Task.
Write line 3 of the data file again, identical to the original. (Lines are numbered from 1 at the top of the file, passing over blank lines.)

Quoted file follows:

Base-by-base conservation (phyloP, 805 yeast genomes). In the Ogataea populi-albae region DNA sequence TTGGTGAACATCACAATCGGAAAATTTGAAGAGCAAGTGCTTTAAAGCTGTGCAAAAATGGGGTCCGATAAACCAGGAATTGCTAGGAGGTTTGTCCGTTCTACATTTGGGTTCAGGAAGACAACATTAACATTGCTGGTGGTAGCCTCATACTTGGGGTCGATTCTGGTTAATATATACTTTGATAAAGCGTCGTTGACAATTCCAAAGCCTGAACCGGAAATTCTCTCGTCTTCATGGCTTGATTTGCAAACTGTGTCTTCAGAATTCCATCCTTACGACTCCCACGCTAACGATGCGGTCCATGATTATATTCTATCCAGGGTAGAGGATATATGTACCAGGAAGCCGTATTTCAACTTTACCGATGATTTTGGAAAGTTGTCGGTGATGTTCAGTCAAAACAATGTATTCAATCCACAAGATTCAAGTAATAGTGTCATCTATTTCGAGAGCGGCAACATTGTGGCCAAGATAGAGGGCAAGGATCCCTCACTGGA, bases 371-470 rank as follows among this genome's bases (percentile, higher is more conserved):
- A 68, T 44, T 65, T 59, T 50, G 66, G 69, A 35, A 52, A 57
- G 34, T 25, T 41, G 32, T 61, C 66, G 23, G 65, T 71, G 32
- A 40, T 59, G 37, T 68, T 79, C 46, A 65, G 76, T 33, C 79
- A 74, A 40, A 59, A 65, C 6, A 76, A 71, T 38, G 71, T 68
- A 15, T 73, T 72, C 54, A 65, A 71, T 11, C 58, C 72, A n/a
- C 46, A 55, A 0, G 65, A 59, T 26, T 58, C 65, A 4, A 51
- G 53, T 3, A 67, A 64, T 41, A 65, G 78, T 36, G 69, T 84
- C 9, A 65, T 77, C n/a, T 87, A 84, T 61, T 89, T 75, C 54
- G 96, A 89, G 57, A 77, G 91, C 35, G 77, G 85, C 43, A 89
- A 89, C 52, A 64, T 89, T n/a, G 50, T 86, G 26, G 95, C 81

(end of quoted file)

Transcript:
- G 34, T 25, T 41, G 32, T 61, C 66, G 23, G 65, T 71, G 32